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A flight mode is a setting that adjusts the dynamic between the flight controller and the pilot. Flight modes are those that change the results of certain inputs into the drone, i.e., the same input under different modes results in a different output. This enables the drone to be better suited for some particular task, be it cinematography, stunts, etc.
There are two primary types of flight modes, and most drones come equipped with them: the self-level mode and the acro mode, though their names differ. Additional modes such as drift, home lock, terrain follow and ATTI are more specific flight modes that may or may not be present on a drone, depending on the manufacturer. This is by no means an exhaustive list, and drone makers find new and innovative modes to equip a bird with frequently, but here is a rundown on some common and well known flight modes.
The self-level mode in a drone, the inbuilt flight controller assumes control of the drone if the pilot takes their hands off the control sticks of the transmitter, and will keep the drone level. It makes use of both the gyroscope (which adjusts for external disturbances) and the accelerometer (which monitors direction and angle). It is the broad term for two different modes: Horizon and Angle.
The stick controls the angle of the drone, and when the control stick is in its maximum position, the drone will hold the maximum angle of tilt allowed. When the stick is released, the drone will become level with the ground. It does not allow the drone to flip.
The horizon mode, unlike Angle, allows the pilot to perform flips and rolls when the stick is in its maximum position. However, it is worth noting that flips in Horizon mode are not fully acrobatic, and the Acro mode is better suited for aerial stunts.
It is also known as ‘Rate’ and ‘Manual’ mode, depending on the manufacturer. The drones are not self-adjusting and will continue on the same course and angle that was last provided by the pilot when they take their hands off the sticks. The acro mode gives complete control of the drone to the pilot and is thus not entirely suitable for beginners. If the stick is placed at an angle, the drone will continue to rotate along that angle and will not maintain a straight course, and when the pilot lets go of the stick, it will not level itself, and the pilot must use the opposite controls to level it themselves. It is a difficult configuration to learn, but is fully acrobatic and the pilot is not limited by the controls.
The drift mode gives the inbuilt flight controller control over the yaw (left to right rotation) of the drone, which allows it to be flown using pitch (tipping up and down) and roll (rotating about the flying axis), similar to an aeroplane. The APM and Pixhawk drones are known for this feature.
Return to Home (RTH) Mode
The drone will return to a pre-set ‘home’ location upon activating the RTH mode or during distress, such as loss of signal. This allows the flight to be safely returned to a known and accessible landing location.
Home Lock Mode
The drone returns to the pre-set ‘home’ location upon pulling back on the right stick irrespective of current orientation. It is found in most of DJI’s FPVs.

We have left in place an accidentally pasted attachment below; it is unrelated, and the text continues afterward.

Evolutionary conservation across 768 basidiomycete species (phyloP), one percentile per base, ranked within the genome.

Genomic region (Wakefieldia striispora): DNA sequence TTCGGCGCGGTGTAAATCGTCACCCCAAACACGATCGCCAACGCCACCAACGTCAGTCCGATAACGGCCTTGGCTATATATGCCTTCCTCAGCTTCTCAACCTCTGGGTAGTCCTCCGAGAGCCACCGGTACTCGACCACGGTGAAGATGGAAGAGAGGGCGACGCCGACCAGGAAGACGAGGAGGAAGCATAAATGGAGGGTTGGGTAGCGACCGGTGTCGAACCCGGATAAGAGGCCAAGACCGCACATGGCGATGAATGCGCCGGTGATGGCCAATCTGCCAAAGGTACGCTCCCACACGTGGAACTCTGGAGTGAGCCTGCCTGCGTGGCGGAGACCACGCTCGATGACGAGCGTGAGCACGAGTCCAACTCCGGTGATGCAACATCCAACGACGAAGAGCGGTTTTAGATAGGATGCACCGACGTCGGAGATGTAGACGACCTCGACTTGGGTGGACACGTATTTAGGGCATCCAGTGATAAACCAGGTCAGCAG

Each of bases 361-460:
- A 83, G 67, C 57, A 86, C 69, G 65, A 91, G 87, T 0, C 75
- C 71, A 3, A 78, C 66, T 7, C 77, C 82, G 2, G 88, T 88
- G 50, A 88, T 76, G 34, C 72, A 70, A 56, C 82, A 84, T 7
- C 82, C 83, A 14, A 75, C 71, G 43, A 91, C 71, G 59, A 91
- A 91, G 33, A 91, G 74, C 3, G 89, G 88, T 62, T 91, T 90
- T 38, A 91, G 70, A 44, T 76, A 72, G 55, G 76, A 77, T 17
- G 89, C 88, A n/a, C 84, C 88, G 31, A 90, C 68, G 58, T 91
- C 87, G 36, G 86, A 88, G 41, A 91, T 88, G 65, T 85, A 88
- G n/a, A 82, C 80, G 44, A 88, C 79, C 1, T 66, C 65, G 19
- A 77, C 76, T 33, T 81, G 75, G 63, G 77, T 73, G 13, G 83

Course Lock Mode
Found in nearly all DJI FPVs, the course lock mode allows the pilot to set a direction that the drone subsequently follows, irrespective of the angle of the drone or the camera. It is invaluable in traversing narrow areas and can make for some phenomenal cinematography.
The drone maintains a particular altitude and location and remains level. It uses GPS/vision sensing to remain in place even under external influences such as wind.
Altitude Hold Mode
Also known as A-mode or ATTI, the drone holds level at the same altitude and does not use its GPS/vision sensors. This means that external factors that shift the drone in the same attitude are not corrected for automatically, i.e., the drone will move if it is hit by a wind and will need to be manually returned to its original position. More often than not drones use this mode as a safety feature, switching to it when the GPS signal is lost (such as the DJI Mavic).
Another DJI feature, the tapfly mode allows the pilot to select a particular location on the map and simply tap the screen and the drone will take off towards it automatically.
Follow Me Mode
The drone uses GPS/vision sensors to follow a particular target without having to be piloted. It finds use in aerial cinematography, especially when the pilot is interested in being captured without having them fly the drone. The vision sensing version of this mode is also called Active Track Mode.
Point of Interest Mode
The drone is placed in a circular flight path around a particular target with its camera being continuously rotated to remain fixed on the target. It is useful in aerial cinematography when there is a particular location that needs to be captured in different angles.
The drone uses satellite and GPS technology to avoid sensitive locations such as airports and prisons, where flying would be illegal. It helps immensely if the location of the flight is in close proximity to any such location and the boundaries of the legal flying area are not clear to the pilot, though flying near such areas is not recommended even with the mode equipped.
Terrain Follow Mode
The drone maintains a certain height above terrain and automatically adjusts its altitude based on the terrain below.
Auto Land Mode
Also known as one touch down mode, it brings the drone straight down to land. Pilots must ensure that the landing surface is level.
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